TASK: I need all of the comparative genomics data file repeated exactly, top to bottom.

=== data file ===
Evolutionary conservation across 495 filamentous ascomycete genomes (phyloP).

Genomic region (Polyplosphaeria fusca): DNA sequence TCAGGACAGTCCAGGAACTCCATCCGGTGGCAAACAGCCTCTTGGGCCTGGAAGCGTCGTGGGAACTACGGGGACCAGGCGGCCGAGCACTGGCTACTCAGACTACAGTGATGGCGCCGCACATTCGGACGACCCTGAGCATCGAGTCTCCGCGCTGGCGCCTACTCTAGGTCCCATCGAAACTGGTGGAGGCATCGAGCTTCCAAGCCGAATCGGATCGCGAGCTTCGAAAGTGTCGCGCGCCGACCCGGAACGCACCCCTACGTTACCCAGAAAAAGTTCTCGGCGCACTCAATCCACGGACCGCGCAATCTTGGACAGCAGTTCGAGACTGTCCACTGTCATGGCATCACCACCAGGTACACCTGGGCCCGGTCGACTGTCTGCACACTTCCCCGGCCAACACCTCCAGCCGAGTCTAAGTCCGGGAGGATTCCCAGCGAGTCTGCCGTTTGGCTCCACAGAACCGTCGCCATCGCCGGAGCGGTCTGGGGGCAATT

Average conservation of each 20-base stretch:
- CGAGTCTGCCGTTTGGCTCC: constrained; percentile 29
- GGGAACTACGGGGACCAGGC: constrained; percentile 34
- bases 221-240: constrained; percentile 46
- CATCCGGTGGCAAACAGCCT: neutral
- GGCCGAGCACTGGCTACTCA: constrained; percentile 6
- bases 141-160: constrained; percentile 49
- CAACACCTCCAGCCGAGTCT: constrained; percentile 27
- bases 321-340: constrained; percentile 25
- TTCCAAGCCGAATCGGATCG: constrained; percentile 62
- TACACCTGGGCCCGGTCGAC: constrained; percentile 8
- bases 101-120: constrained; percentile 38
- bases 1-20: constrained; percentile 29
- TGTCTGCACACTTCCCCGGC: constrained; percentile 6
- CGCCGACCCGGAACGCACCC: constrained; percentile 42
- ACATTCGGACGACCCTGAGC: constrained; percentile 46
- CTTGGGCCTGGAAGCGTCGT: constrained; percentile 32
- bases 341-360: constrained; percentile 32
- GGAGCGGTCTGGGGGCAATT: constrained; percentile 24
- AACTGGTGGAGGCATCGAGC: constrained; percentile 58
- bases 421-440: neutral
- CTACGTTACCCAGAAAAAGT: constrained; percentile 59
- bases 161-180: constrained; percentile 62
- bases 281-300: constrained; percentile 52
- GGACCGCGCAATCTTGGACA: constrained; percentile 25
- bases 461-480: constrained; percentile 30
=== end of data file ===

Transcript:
Evolutionary conservation across 495 filamentous ascomycete genomes (phyloP).

Genomic region (Polyplosphaeria fusca): DNA sequence TCAGGACAGTCCAGGAACTCCATCCGGTGGCAAACAGCCTCTTGGGCCTGGAAGCGTCGTGGGAACTACGGGGACCAGGCGGCCGAGCACTGGCTACTCAGACTACAGTGATGGCGCCGCACATTCGGACGACCCTGAGCATCGAGTCTCCGCGCTGGCGCCTACTCTAGGTCCCATCGAAACTGGTGGAGGCATCGAGCTTCCAAGCCGAATCGGATCGCGAGCTTCGAAAGTGTCGCGCGCCGACCCGGAACGCACCCCTACGTTACCCAGAAAAAGTTCTCGGCGCACTCAATCCACGGACCGCGCAATCTTGGACAGCAGTTCGAGACTGTCCACTGTCATGGCATCACCACCAGGTACACCTGGGCCCGGTCGACTGTCTGCACACTTCCCCGGCCAACACCTCCAGCCGAGTCTAAGTCCGGGAGGATTCCCAGCGAGTCTGCCGTTTGGCTCCACAGAACCGTCGCCATCGCCGGAGCGGTCTGGGGGCAATT

Average conservation of each 20-base stretch:
- CGAGTCTGCCGTTTGGCTCC: constrained; percentile 29
- GGGAACTACGGGGACCAGGC: constrained; percentile 34
- bases 221-240: constrained; percentile 46
- CATCCGGTGGCAAACAGCCT: neutral
- GGCCGAGCACTGGCTACTCA: constrained; percentile 6
- bases 141-160: constrained; percentile 49
- CAACACCTCCAGCCGAGTCT: constrained; percentile 27
- bases 321-340: constrained; percentile 25
- TTCCAAGCCGAATCGGATCG: constrained; percentile 62
- TACACCTGGGCCCGGTCGAC: constrained; percentile 8
- bases 101-120: constrained; percentile 38
- bases 1-20: constrained; percentile 29
- TGTCTGCACACTTCCCCGGC: constrained; percentile 6
- CGCCGACCCGGAACGCACCC: constrained; percentile 42
- ACATTCGGACGACCCTGAGC: constrained; percentile 46
- CTTGGGCCTGGAAGCGTCGT: constrained; percentile 32
- bases 341-360: constrained; percentile 32
- GGAGCGGTCTGGGGGCAATT: constrained; percentile 24
- AACTGGTGGAGGCATCGAGC: constrained; percentile 58
- bases 421-440: neutral
- CTACGTTACCCAGAAAAAGT: constrained; percentile 59
- bases 161-180: constrained; percentile 62
- bases 281-300: constrained; percentile 52
- GGACCGCGCAATCTTGGACA: constrained; percentile 25
- bases 461-480: constrained; percentile 30